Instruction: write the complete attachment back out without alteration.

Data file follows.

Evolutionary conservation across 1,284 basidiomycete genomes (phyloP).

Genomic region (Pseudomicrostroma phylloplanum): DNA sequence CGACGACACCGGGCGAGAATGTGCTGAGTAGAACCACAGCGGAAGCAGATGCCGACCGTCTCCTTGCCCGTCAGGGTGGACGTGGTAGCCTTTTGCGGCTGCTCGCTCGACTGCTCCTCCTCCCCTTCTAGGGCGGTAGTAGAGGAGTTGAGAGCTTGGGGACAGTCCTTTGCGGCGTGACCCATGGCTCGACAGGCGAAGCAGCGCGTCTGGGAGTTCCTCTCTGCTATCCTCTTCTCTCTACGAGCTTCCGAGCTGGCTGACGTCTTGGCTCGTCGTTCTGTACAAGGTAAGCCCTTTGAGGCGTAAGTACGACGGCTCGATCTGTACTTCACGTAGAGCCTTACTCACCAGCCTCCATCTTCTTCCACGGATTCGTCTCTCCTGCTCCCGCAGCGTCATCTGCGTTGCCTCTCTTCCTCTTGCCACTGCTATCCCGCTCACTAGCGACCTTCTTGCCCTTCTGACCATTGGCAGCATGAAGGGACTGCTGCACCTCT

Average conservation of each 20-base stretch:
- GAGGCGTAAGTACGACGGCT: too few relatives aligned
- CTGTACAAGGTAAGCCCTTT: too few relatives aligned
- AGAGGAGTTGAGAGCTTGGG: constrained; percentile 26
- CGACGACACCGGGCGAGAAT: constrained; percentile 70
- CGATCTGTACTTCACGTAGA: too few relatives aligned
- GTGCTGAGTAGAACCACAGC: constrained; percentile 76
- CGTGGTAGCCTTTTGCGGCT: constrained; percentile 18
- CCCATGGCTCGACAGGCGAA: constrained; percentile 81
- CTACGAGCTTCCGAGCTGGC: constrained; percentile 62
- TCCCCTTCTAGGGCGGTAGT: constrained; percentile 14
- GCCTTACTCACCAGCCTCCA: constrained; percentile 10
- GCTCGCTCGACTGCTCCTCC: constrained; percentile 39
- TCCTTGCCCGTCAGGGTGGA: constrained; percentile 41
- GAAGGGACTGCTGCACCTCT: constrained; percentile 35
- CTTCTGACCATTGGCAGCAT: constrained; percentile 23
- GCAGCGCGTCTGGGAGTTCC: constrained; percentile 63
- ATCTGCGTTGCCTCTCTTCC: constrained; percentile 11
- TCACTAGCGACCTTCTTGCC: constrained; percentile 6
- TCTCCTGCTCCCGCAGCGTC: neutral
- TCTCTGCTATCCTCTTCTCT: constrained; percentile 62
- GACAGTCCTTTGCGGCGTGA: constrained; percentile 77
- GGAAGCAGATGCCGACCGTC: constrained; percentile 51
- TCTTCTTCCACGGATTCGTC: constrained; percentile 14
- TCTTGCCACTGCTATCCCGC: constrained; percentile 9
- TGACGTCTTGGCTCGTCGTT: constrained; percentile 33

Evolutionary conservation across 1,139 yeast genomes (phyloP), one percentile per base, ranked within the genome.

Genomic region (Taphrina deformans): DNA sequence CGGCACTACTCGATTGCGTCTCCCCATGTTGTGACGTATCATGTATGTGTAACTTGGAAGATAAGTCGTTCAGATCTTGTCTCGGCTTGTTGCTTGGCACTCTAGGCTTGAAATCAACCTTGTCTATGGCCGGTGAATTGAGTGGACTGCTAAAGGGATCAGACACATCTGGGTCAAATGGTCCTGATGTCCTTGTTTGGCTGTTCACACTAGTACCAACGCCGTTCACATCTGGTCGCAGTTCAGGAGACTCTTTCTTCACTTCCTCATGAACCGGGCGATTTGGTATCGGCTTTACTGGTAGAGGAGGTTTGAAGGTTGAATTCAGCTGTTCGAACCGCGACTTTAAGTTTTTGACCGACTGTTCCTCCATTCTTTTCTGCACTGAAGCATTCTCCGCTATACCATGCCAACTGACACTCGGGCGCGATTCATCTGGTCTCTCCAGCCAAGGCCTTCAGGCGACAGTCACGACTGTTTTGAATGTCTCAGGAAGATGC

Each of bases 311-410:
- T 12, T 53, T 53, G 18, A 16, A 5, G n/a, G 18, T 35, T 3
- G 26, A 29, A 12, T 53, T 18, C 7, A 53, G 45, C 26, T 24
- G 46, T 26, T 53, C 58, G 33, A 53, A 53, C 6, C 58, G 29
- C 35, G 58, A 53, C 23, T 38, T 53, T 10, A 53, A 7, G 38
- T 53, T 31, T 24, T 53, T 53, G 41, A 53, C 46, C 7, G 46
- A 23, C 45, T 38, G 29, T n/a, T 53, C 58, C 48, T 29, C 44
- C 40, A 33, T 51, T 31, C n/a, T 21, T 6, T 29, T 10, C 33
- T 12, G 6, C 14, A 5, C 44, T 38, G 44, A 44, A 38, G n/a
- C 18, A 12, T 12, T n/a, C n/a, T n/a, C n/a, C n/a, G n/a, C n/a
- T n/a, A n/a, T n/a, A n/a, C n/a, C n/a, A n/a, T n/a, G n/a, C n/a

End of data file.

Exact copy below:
Evolutionary conservation across 1,284 basidiomycete genomes (phyloP).

Genomic region (Pseudomicrostroma phylloplanum): DNA sequence CGACGACACCGGGCGAGAATGTGCTGAGTAGAACCACAGCGGAAGCAGATGCCGACCGTCTCCTTGCCCGTCAGGGTGGACGTGGTAGCCTTTTGCGGCTGCTCGCTCGACTGCTCCTCCTCCCCTTCTAGGGCGGTAGTAGAGGAGTTGAGAGCTTGGGGACAGTCCTTTGCGGCGTGACCCATGGCTCGACAGGCGAAGCAGCGCGTCTGGGAGTTCCTCTCTGCTATCCTCTTCTCTCTACGAGCTTCCGAGCTGGCTGACGTCTTGGCTCGTCGTTCTGTACAAGGTAAGCCCTTTGAGGCGTAAGTACGACGGCTCGATCTGTACTTCACGTAGAGCCTTACTCACCAGCCTCCATCTTCTTCCACGGATTCGTCTCTCCTGCTCCCGCAGCGTCATCTGCGTTGCCTCTCTTCCTCTTGCCACTGCTATCCCGCTCACTAGCGACCTTCTTGCCCTTCTGACCATTGGCAGCATGAAGGGACTGCTGCACCTCT

Average conservation of each 20-base stretch:
- GAGGCGTAAGTACGACGGCT: too few relatives aligned
- CTGTACAAGGTAAGCCCTTT: too few relatives aligned
- AGAGGAGTTGAGAGCTTGGG: constrained; percentile 26
- CGACGACACCGGGCGAGAAT: constrained; percentile 70
- CGATCTGTACTTCACGTAGA: too few relatives aligned
- GTGCTGAGTAGAACCACAGC: constrained; percentile 76
- CGTGGTAGCCTTTTGCGGCT: constrained; percentile 18
- CCCATGGCTCGACAGGCGAA: constrained; percentile 81
- CTACGAGCTTCCGAGCTGGC: constrained; percentile 62
- TCCCCTTCTAGGGCGGTAGT: constrained; percentile 14
- GCCTTACTCACCAGCCTCCA: constrained; percentile 10
- GCTCGCTCGACTGCTCCTCC: constrained; percentile 39
- TCCTTGCCCGTCAGGGTGGA: constrained; percentile 41
- GAAGGGACTGCTGCACCTCT: constrained; percentile 35
- CTTCTGACCATTGGCAGCAT: constrained; percentile 23
- GCAGCGCGTCTGGGAGTTCC: constrained; percentile 63
- ATCTGCGTTGCCTCTCTTCC: constrained; percentile 11
- TCACTAGCGACCTTCTTGCC: constrained; percentile 6
- TCTCCTGCTCCCGCAGCGTC: neutral
- TCTCTGCTATCCTCTTCTCT: constrained; percentile 62
- GACAGTCCTTTGCGGCGTGA: constrained; percentile 77
- GGAAGCAGATGCCGACCGTC: constrained; percentile 51
- TCTTCTTCCACGGATTCGTC: constrained; percentile 14
- TCTTGCCACTGCTATCCCGC: constrained; percentile 9
- TGACGTCTTGGCTCGTCGTT: constrained; percentile 33

Evolutionary conservation across 1,139 yeast genomes (phyloP), one percentile per base, ranked within the genome.

Genomic region (Taphrina deformans): DNA sequence CGGCACTACTCGATTGCGTCTCCCCATGTTGTGACGTATCATGTATGTGTAACTTGGAAGATAAGTCGTTCAGATCTTGTCTCGGCTTGTTGCTTGGCACTCTAGGCTTGAAATCAACCTTGTCTATGGCCGGTGAATTGAGTGGACTGCTAAAGGGATCAGACACATCTGGGTCAAATGGTCCTGATGTCCTTGTTTGGCTGTTCACACTAGTACCAACGCCGTTCACATCTGGTCGCAGTTCAGGAGACTCTTTCTTCACTTCCTCATGAACCGGGCGATTTGGTATCGGCTTTACTGGTAGAGGAGGTTTGAAGGTTGAATTCAGCTGTTCGAACCGCGACTTTAAGTTTTTGACCGACTGTTCCTCCATTCTTTTCTGCACTGAAGCATTCTCCGCTATACCATGCCAACTGACACTCGGGCGCGATTCATCTGGTCTCTCCAGCCAAGGCCTTCAGGCGACAGTCACGACTGTTTTGAATGTCTCAGGAAGATGC

Each of bases 311-410:
- T 12, T 53, T 53, G 18, A 16, A 5, G n/a, G 18, T 35, T 3
- G 26, A 29, A 12, T 53, T 18, C 7, A 53, G 45, C 26, T 24
- G 46, T 26, T 53, C 58, G 33, A 53, A 53, C 6, C 58, G 29
- C 35, G 58, A 53, C 23, T 38, T 53, T 10, A 53, A 7, G 38
- T 53, T 31, T 24, T 53, T 53, G 41, A 53, C 46, C 7, G 46
- A 23, C 45, T 38, G 29, T n/a, T 53, C 58, C 48, T 29, C 44
- C 40, A 33, T 51, T 31, C n/a, T 21, T 6, T 29, T 10, C 33
- T 12, G 6, C 14, A 5, C 44, T 38, G 44, A 44, A 38, G n/a
- C 18, A 12, T 12, T n/a, C n/a, T n/a, C n/a, C n/a, G n/a, C n/a
- T n/a, A n/a, T n/a, A n/a, C n/a, C n/a, A n/a, T n/a, G n/a, C n/a